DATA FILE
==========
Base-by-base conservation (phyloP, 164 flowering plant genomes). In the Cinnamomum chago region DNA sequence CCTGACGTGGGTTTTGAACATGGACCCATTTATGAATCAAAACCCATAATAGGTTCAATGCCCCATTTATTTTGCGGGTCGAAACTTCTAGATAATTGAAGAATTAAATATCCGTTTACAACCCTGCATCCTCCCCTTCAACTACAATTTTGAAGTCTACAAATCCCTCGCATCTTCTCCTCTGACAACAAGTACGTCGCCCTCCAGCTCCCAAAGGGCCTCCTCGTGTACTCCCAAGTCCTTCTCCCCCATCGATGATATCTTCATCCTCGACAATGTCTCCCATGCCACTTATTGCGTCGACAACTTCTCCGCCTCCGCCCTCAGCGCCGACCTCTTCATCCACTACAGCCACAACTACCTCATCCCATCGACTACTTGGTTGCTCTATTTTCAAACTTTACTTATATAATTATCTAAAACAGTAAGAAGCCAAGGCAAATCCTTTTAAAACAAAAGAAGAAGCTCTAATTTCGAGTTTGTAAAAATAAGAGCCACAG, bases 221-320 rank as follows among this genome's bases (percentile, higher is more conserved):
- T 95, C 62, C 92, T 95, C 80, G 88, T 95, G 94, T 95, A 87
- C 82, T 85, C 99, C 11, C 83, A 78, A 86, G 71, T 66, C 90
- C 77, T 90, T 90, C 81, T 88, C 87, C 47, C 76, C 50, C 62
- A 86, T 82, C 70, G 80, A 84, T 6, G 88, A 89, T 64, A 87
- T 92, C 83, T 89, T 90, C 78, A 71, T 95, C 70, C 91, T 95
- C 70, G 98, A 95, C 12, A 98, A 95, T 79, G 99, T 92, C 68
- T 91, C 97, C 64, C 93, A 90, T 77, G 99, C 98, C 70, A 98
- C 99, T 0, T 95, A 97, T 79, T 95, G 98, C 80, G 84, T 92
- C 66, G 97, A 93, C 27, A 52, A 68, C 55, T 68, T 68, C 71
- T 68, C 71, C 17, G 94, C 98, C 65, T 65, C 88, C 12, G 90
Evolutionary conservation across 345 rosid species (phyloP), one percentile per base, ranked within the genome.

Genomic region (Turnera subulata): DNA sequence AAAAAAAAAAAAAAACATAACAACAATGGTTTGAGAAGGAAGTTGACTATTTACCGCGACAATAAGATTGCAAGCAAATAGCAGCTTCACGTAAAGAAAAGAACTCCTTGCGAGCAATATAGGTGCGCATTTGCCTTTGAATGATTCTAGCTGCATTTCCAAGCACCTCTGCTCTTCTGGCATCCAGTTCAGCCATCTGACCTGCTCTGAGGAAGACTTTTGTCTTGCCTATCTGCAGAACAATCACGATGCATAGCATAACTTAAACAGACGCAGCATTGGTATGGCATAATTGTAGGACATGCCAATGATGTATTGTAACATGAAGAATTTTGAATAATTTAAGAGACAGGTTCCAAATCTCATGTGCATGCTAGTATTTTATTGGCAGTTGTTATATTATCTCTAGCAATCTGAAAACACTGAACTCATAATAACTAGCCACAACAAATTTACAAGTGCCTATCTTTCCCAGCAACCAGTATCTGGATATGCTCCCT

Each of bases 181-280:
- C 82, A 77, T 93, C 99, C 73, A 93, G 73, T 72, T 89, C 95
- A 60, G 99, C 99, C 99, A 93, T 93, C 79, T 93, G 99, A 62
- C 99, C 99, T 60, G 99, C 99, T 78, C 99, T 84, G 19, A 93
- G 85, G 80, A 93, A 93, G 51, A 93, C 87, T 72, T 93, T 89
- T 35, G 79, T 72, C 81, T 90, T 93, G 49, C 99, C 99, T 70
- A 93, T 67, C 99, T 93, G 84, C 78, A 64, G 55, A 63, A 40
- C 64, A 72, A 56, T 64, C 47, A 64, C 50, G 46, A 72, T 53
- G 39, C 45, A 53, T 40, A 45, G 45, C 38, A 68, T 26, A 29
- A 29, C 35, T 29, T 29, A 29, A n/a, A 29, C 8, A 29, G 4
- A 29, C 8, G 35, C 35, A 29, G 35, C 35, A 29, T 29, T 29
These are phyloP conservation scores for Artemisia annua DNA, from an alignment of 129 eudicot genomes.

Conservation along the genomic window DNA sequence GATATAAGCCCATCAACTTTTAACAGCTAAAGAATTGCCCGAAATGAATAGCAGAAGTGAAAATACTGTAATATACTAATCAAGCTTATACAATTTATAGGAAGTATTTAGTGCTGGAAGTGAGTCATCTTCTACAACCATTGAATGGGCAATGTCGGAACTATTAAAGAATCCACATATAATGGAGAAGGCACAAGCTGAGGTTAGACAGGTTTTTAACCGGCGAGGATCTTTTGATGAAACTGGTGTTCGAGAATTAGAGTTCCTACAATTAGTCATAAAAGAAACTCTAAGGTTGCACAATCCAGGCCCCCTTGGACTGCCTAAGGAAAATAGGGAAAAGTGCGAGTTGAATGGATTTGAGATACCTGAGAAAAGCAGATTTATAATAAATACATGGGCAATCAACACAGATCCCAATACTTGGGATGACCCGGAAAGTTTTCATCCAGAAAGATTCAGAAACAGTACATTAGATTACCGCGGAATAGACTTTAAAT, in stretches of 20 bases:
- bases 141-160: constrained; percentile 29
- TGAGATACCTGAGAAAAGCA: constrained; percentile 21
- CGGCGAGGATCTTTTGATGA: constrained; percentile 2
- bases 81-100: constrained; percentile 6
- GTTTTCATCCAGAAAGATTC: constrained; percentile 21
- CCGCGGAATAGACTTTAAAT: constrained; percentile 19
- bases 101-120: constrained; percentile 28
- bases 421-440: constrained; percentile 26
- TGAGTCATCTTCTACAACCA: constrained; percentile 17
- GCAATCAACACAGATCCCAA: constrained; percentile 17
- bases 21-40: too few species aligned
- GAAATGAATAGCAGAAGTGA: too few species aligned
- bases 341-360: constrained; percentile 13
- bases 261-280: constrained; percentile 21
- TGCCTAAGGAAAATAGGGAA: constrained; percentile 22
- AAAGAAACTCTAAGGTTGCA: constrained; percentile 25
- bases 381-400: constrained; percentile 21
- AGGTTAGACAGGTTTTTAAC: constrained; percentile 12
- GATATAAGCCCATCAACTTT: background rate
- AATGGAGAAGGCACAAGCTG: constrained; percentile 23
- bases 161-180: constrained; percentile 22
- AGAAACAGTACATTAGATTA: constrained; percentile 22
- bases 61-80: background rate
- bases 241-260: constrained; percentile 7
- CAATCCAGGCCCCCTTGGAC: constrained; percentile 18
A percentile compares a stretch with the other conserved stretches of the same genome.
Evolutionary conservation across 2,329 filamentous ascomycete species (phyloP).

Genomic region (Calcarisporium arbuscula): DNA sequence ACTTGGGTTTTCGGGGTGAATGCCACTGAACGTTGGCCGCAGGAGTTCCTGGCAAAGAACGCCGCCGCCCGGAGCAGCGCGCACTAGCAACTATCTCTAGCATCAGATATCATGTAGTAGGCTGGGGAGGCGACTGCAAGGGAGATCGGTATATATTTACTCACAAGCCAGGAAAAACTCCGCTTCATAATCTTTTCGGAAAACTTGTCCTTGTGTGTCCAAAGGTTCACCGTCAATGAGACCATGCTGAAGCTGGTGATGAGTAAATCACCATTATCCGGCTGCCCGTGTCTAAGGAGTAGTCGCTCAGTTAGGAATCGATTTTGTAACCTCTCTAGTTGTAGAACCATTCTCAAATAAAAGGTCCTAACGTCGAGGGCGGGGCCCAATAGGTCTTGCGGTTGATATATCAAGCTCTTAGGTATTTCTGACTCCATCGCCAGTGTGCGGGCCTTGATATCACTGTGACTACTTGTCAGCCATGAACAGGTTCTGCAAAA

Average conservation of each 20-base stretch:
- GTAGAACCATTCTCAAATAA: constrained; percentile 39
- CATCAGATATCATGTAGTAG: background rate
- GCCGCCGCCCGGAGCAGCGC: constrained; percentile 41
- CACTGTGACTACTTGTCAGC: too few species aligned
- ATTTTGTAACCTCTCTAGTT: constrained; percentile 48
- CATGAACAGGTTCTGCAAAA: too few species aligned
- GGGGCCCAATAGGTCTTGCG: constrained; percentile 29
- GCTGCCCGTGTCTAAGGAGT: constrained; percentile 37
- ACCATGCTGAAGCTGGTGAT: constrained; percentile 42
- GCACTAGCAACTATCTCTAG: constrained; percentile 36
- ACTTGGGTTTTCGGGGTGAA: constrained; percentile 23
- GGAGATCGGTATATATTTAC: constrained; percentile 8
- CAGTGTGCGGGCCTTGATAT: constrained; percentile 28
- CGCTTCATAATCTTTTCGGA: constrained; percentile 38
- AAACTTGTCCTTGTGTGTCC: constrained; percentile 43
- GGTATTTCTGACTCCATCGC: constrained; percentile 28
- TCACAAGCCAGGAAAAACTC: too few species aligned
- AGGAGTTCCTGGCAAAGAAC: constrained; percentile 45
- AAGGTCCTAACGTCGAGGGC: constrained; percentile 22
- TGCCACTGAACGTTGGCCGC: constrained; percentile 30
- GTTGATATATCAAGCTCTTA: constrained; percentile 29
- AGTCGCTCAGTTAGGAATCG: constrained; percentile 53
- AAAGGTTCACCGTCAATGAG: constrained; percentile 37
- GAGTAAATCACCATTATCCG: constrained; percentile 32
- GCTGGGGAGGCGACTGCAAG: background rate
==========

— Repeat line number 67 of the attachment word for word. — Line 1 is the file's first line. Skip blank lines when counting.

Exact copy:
- GGAGATCGGTATATATTTAC: constrained; percentile 8